women, children, babies and a handful of Westerners with simple
carpenter’s saws, hammers and mallets.

After the Vietnamese invasion of 1979, Duch disappeared into thin air
and remained anonymous until April of this year when he suddenly
re-emerged in Western Cambodia as though dropped off by a UFO. Duch had
been working for several foreign aid agencies after his conversion to
Christianity. In an interview given to the Far East Asian Economic
Review, Duch named the Khmer Rouge’s top killers and offered to testify
about his own part in the Khmer Holocaust. Then in rapid succession he
disappeared again, was found and arrested and is now in custody awaiting
trial.

Despite the counter-intelligence training which allowed him to vanish
and remain undetected for 20 years, Duch failed to dispose of his
records, notes and coerced confessions from the S-21 Prison. These
records are the only written evidence of the Khmer Rouge’s atrocities.
This is vital when one considers that Cambodia’s primary, high school
and university textbooks have been sanitized via a Politically Correct
deletion of any reference to the Killing Fields or S-21 Prison.

So while the issue of Khmer Rouge genocide trials hangs over Phnom
Penh like a thick London fog, the economic development of Cambodia –
the poorest country in all of Asia — is on hold. The entire Mekong
Delta region is a vast, untapped source of tourism and historic
treasures. One such jewel is Siem Reap’s Angkor Wat. Built between the
Ninth and Thirteenth Centuries, Angkor Wat is said to have rivaled the
Seven Wonders of the Ancient World at the height of its grandeur. It
lay unknown to the Western world until the 1860s when French
archaeologists and Foreign Legion troops uncovered and restored the
Monument-City.

Yet today the vast natural resources and tourist dollars a free, safe
and open Cambodia would bring to its people are threatened by a troika
of issues. First are the 4 million landmines — over 40,000 Cambodians
have lost limbs to mines, about one in 250. Second is toxic waste
dumping at the southern port city of Sihanoukville — the gateway to
rich offshore oil and gas deposits. Finally, horrendous deforestation
threatens the eco-tourist potential of the Mekong Delta region at large.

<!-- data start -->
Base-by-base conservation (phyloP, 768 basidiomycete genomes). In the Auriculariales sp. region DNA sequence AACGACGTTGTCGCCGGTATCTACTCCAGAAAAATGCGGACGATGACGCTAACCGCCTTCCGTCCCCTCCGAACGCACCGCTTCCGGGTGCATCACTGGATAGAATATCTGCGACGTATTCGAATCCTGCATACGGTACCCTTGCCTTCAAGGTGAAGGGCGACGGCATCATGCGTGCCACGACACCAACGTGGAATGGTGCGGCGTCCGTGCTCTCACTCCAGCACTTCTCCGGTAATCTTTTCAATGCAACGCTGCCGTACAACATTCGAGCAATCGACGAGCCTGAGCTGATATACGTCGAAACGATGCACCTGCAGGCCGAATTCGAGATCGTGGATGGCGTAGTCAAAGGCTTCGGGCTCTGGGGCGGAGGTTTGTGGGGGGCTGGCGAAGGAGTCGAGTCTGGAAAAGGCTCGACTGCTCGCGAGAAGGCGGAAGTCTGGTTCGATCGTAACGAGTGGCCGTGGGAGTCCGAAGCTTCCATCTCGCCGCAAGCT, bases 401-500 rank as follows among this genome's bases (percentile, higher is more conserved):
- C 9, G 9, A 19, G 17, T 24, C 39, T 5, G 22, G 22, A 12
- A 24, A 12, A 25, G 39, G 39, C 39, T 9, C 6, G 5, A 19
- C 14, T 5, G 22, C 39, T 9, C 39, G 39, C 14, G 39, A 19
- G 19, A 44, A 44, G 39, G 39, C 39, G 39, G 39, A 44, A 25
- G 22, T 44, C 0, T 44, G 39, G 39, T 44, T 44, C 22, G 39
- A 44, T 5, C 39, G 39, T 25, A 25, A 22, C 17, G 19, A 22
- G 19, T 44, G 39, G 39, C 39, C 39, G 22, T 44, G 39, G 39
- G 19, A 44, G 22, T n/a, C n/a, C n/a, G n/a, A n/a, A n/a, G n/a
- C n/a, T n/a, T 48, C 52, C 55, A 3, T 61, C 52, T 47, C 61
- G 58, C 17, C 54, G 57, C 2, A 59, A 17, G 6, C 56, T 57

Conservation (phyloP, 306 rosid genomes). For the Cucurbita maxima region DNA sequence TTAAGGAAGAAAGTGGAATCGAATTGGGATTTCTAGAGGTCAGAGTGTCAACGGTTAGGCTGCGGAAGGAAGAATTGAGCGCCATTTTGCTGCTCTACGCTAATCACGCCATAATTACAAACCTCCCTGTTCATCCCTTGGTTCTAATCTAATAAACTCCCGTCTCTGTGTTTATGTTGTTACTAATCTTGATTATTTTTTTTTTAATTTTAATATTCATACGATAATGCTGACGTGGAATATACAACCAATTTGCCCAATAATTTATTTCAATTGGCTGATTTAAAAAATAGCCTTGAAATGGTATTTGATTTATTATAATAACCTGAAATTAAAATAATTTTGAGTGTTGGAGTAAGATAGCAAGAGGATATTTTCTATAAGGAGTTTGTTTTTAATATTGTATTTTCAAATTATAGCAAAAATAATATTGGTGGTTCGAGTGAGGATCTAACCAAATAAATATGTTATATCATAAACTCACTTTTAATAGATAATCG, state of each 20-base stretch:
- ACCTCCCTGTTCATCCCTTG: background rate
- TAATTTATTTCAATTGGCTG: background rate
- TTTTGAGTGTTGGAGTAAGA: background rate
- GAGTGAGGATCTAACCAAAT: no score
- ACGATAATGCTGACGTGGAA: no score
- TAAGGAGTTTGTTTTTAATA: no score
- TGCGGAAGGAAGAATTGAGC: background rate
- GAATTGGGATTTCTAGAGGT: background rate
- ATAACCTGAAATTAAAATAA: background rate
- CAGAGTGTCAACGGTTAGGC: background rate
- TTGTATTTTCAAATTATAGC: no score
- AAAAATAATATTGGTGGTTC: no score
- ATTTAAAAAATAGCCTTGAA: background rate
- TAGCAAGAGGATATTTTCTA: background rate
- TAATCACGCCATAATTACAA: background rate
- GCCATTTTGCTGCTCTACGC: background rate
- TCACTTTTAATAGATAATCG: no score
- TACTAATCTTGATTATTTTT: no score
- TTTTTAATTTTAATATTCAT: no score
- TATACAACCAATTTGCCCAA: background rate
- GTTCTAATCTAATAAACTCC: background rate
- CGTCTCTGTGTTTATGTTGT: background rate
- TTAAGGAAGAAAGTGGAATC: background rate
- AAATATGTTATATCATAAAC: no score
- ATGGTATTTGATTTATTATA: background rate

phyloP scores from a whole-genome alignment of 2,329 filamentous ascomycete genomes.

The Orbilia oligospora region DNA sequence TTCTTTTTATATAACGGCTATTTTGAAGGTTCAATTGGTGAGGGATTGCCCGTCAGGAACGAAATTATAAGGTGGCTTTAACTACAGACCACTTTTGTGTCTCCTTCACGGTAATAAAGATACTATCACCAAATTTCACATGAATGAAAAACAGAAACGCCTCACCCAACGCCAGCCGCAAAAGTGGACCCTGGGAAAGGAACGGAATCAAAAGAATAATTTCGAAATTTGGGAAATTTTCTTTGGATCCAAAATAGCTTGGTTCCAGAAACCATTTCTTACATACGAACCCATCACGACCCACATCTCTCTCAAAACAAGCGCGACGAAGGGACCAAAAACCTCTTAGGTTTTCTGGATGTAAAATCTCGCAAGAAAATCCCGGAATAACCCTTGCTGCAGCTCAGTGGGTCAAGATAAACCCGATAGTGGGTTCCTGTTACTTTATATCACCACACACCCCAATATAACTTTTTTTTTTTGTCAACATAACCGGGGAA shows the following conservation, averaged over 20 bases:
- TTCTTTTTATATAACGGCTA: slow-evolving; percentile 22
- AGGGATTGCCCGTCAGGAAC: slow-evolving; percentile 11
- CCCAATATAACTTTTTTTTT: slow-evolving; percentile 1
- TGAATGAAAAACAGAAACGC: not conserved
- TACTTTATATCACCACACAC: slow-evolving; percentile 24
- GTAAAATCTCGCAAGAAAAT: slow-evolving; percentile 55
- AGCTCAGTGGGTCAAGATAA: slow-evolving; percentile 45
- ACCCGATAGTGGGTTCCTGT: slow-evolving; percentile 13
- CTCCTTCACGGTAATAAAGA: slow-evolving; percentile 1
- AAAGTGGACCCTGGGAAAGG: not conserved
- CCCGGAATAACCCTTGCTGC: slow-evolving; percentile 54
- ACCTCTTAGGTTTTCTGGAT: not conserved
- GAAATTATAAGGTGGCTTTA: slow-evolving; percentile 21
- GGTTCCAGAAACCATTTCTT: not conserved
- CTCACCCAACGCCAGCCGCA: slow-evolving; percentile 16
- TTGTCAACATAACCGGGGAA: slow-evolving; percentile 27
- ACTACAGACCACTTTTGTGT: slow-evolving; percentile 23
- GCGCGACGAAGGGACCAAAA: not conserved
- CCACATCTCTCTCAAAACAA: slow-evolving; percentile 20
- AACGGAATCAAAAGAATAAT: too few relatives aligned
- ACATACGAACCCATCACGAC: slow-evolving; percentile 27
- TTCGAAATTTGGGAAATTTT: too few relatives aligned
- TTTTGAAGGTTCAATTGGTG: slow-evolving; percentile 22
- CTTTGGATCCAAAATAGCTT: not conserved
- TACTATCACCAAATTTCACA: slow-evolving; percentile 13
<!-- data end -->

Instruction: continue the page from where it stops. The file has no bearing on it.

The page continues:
Amid all of this uncertainty, the city of Phnom Penh struggles to
re-emerge Phoenix-like from its ghost town days of a quarter century
ago. A select team of French architects are now busily drawing up plans
to restore the luster of its former colony. In the 1930s, Phnom Penh
was the scene of glittering temples, immaculately manicured lawns,
French colonial buildings and cafes serving fine wine and filet mignon.

This brief but idyllic era was crushed by the Japanese colonization
during World War II and the corresponding Allied bombing of Phnom
Penh.

Today, Cambodia’s capital is a haven to some of the worst
criminal elements on earth — the KGB, Russian Military Intelligence,
the PLO, the North Korean Army and various transnational drug cartels.
Scores of U.N. power brokers and multinational corporations dot the
landscape — all ready to swoop in and take their piece of the Monopoly
board.

An Old West gunslinger mentality permeates the city. The streets are
unsafe at night and guns are in abundance. Yet in a strange conundrum
as old as Cain and Abel, almost all of the Khmer Rouge atrocities at
S-21 and the Killing Fields were done without the use of firearms.

“This is not a debutante’s ball, there are no rules here,” says one
British U.N. aid worker. “Cambodia is like a blackboard that’s been
erased and is waiting to have a new history written upon it.”


How to get the full report:
Order a subscription to Dispatches magazine today and your first issue
will be the June edition featuring Anthony LoBaido’s report, “Holiday in
Cambodia.” You’ll also receive Joseph Farah’s special report, “Blastoff
to a New World Order,” a $7.95 value for the low price of $36. Or, if
you prefer to sample Dispatches before subscribing for a full year, you
can purchase the June issue for just $3.